Impact on Businesses

Smoke-Free Policies Are Good For Businesses

Smoking lowers your businesses resale value. Restaurants in smoke-free cities have a higher market value at resale (an average of 16 percent higher) than comparable restaurants located in smoke-filled cities.1   Allowing patrons to smoke increases cleaning costs. The U.S. Environmental Protection Agency (EPA) estimates that smoke-free restaurants can expect to save about $190 per 1,000 square feet each year in lower cleaning and maintenance costs.2 Allowing employees to smoke increases personnel costs. The U.S. Centers for Disease Control and Prevention (CDC) puts a $3,391 price tag on each employee who smokes: $1,760 in lost productivity and $1,623 in excess medical expenditures.3

The American Productivity Audit, a national survey of over 29,000 workers, found that tobacco use was a leading cause of worker lost production time—greater than alcohol abuse or family emergencies.4  National statistics indicate that smokers are absent 50 percent more often than nonsmokers, and that smokers’ mortality rate is three times that of nonsmokers.5

There are many examples of local communities in Colorado going smoke-free with no negative impact on business. In fact, some businesses even saw an increase in business as the result of going smoke-free. In 2003 Pueblo passed Pueblo Smoke Free Air Act (PSFAA) which prohibited smoking in public places and work places. Opponents said it would hurt businesses, but studies found that “This ordinance may have contributed to a net increase in sales tax revenues for the city of Pueblo” and “the confidence Pueblo’s business sector had in the local hospitality industry was not negatively influenced by the PSFAA.”6   After passage of a smoke-free ordinance in Boulder, Colorado, revenues were up 4.1 percent when compared to the same period before the ordinance.7 Studies of sales tax data from Aspen, Snowmass and Telluride demonstrated that smoke-free ordinances in restaurants had no negative effect on revenues.8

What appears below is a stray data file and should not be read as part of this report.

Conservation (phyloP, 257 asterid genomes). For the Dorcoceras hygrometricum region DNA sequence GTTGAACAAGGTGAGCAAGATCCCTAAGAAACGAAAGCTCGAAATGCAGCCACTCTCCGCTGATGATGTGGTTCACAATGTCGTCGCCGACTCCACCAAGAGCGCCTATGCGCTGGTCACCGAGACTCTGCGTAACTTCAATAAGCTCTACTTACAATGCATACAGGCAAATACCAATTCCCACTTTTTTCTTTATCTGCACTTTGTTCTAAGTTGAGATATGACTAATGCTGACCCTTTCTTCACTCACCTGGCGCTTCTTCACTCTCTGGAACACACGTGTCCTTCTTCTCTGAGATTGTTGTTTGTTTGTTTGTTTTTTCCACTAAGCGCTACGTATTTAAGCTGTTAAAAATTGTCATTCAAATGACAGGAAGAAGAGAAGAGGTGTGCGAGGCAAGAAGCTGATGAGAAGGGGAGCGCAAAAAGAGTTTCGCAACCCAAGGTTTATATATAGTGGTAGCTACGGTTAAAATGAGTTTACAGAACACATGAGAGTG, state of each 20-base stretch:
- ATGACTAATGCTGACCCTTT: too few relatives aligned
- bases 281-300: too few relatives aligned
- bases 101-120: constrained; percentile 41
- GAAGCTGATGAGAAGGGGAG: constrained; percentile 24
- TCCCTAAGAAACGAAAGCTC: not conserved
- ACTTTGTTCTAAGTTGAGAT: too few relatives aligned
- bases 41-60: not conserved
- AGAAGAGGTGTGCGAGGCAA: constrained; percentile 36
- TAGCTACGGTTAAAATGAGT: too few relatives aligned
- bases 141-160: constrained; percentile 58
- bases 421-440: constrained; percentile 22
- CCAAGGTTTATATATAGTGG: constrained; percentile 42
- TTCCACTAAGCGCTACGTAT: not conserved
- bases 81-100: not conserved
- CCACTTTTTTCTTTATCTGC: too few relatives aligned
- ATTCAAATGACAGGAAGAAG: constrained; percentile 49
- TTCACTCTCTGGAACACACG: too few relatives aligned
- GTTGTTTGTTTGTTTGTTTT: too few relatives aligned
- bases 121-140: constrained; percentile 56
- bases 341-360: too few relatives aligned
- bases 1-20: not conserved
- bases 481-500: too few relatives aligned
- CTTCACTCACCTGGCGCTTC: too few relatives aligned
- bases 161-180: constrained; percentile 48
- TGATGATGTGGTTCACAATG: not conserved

1. Business Costs In Smoke-filled Environments. Americans for Nonsmokers’ Rights, 2006.
2. U.S. Dept. of Labor Occupational Safety & Health Administration (OSHA)Business Costs In Ibid.
3. “Voters across the country express strong support for smoke-free laws.” Tobacco Free Kids, 2011.
4. Guide to a Smoke-Free Workplace. GASP Colorado, 2011.
5. Ibid.
6. “Boulder’s Smoke-Free Ordinance Makes Good Cents for Restaurants and Bar,” GASP of Colorado, 2000.
7. “Smoke-free Restaurant Ordinances Do Not Affect Restaurant Business. Period.” Journal of Public Health Management and Practice, 1999.
8. Ibid.